Factors Associated with Conversion from Conservative to Surgical Treatment in Single-Level Lumbar Spinal Stenosis Patients

보존적 치료 중인 단분절 요추관 협착증 환자에서 수술적 치료로 전환과 관련된 연관 인자

  • Ahn, Young-Joon (Department of Orthopedic Surgery, National Police Hospital) ;
  • Im, Se-Hyuk (Department of Orthopedic Surgery, National Police Hospital) ;
  • Park, Byung-Kyu (Department of Orthopedic Surgery, National Police Hospital)
  • 안영준 (국립경찰병원 정형외과) ;
  • 임세혁 (국립경찰병원 정형외과) ;
  • 박병규 (국립경찰병원 정형외과)
  • Received : 2018.10.19
  • Accepted : 2018.12.04
  • Published : 2018.12.30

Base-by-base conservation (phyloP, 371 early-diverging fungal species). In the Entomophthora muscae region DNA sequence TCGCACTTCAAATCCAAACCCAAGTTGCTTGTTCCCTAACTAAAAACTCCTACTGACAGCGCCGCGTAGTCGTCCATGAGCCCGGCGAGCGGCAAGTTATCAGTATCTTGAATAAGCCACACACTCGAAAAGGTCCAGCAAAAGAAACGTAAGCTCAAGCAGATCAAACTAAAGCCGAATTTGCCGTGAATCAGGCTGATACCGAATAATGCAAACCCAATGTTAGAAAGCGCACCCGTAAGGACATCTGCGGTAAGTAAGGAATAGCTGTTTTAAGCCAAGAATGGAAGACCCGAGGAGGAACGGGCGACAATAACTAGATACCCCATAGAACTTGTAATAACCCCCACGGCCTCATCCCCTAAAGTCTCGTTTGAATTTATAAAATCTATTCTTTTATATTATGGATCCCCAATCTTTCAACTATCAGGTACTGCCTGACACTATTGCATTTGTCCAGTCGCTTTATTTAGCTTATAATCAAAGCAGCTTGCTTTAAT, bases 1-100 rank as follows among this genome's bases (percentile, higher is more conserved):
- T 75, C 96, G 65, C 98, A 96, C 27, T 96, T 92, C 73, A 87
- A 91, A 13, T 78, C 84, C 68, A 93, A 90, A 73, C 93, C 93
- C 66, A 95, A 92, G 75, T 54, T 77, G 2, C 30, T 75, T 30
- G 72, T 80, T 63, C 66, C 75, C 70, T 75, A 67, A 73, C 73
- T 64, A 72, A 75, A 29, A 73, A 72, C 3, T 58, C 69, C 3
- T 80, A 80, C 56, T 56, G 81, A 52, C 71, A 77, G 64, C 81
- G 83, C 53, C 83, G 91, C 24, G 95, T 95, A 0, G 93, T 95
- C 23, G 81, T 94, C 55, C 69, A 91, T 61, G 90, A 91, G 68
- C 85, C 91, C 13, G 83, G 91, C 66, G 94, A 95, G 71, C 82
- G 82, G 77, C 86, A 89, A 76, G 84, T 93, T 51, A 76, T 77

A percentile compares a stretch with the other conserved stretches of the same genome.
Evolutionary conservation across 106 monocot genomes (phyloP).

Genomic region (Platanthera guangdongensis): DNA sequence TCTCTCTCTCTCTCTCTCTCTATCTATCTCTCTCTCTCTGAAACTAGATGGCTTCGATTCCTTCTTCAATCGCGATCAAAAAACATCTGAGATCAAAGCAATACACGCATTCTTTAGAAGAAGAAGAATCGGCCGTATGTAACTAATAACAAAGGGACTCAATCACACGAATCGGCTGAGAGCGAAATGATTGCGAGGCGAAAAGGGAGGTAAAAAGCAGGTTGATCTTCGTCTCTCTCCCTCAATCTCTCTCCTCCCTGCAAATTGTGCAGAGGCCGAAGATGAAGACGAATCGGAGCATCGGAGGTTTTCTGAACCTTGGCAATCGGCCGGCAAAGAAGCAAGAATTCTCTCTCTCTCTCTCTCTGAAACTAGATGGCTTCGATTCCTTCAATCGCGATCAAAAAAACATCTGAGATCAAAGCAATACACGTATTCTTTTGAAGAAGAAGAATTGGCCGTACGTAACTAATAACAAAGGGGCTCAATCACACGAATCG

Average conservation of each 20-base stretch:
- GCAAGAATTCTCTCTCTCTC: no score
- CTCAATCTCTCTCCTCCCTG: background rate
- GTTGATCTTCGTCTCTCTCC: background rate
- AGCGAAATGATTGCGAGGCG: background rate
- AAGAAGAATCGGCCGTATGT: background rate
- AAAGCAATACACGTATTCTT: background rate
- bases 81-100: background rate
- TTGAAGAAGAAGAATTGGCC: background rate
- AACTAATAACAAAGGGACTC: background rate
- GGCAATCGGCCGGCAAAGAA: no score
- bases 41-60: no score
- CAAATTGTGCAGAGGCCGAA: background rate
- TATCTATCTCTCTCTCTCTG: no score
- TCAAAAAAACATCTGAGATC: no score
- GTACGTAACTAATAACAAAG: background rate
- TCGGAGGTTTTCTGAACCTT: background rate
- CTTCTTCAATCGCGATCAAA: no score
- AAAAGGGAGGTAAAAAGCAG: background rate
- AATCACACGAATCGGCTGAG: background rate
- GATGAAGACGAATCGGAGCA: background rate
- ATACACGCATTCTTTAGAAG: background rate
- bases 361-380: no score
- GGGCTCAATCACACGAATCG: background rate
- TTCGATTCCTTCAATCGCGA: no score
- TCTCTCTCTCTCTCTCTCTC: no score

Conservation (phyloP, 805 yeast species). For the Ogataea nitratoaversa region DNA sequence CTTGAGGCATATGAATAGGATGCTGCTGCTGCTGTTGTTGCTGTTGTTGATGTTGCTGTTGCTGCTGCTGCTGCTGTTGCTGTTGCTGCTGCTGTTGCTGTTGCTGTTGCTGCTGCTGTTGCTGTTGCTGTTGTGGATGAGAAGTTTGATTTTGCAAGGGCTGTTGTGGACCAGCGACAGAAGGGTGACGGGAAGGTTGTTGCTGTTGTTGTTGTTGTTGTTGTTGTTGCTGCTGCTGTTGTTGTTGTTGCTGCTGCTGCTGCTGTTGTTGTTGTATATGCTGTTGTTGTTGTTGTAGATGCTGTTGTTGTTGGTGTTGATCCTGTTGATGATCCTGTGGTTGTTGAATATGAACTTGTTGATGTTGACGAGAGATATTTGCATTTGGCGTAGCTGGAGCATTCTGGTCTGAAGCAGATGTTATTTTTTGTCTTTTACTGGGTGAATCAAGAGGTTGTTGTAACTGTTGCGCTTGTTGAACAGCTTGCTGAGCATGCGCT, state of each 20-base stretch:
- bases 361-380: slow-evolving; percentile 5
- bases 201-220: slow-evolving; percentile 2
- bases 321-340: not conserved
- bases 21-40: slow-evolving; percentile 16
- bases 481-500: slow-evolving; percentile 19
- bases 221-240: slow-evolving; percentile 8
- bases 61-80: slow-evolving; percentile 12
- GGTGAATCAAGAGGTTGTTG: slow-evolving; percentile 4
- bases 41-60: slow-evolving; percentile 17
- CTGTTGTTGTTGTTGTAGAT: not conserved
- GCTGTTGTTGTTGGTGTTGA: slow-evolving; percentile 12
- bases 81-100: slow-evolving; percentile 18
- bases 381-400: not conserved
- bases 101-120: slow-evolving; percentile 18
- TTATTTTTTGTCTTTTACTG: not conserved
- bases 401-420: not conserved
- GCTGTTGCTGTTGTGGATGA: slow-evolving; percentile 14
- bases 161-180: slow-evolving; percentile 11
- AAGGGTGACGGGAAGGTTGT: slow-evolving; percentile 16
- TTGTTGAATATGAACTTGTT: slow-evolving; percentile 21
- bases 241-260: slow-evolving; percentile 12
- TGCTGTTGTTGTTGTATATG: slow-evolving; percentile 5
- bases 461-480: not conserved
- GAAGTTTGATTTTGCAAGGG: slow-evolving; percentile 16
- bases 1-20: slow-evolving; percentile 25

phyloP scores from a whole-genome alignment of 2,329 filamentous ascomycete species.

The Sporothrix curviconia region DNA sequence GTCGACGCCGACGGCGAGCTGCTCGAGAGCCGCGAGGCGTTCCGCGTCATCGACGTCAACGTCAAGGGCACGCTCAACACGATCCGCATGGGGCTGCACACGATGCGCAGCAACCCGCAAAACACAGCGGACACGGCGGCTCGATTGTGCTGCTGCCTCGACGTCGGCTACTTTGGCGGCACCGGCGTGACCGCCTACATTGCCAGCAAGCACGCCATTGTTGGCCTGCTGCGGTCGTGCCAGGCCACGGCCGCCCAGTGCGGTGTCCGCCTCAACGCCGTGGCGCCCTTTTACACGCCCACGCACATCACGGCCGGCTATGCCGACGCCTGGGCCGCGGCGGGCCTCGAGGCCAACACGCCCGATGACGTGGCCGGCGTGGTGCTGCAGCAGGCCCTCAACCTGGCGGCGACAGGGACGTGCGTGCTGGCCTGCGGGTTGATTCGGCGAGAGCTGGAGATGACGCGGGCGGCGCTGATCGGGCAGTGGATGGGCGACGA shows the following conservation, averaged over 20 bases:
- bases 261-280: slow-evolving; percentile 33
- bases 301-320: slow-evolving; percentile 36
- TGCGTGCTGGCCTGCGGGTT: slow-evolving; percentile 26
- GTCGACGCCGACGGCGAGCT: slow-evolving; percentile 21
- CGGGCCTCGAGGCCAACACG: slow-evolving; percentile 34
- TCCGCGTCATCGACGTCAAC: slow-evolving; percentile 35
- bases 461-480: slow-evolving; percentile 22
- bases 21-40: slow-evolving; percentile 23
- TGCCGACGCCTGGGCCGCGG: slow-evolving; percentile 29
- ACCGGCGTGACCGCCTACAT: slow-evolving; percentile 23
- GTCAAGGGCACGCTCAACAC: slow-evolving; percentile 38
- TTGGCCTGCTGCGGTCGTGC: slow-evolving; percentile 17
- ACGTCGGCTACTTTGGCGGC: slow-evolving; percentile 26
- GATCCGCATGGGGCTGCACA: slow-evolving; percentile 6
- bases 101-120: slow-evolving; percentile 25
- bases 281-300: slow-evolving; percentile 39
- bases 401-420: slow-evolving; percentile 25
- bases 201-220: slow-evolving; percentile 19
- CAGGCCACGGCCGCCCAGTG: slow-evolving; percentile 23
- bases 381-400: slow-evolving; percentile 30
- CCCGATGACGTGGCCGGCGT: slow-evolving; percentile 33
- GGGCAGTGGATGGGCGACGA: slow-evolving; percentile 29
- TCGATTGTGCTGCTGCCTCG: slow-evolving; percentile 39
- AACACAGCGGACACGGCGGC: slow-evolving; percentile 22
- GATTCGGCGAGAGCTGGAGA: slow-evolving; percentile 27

Study Design: Retrospective study of prospectively-collected data. Objectives: To determine the factors associated with conversion from conservative to surgical treatment in single-level lumbar spinal stenosis patients. Summary of Literature Review: Various reports have presented clinical outcomes after the surgical and nonsurgical treatment of spinal stenosis. However, few reports have investigated factors predicting conversion to surgery during the course of conservative treatment. Materials and Methods: We analyzed 40 patients who visited our hospital from May 2010 to May 2015 and were traceable for at least 3 years after being advised to undergo surgery following 3 months of conservative treatment. Of these patients, 20 underwent surgery and 20 did not. We then investigated the factors associated with conversion to surgical treatment. Clinical assessments were conducted using a questionnaire, and the overall area of the spinal canal and the muscle area within the spinal canal were measured using magnetic resonance imaging. Results: The average area of the spinal canal was $81.40{\pm}53.61mm^2$ in the surgical group, compared to $127.75{\pm}82.55mm^2$ in the nonsurgical group (p=0.042). The muscle area in the spinal canal was $5.17{\pm}1.30cm^2$ in the surgical group, whereas it was $6.40{\pm}1.56cm^2$ in the nonsurgical group (p=0.010). The patients in the surgical group were more likely to have experienced repetitive strain and to have frequently visited health clubs (p=0.047, p=0.037, respectively). However, regular stretching was more common in the nonsurgical group (p=0.028). Conclusions: The factors associated with conversion to surgical treatment were a narrow spinal canal, a small muscle area within the spinal canal, visiting health clubs, repetitive sprain, and not stretching. A small muscle area within the spinal canal can be considered as a key factor related to surgical conversion.


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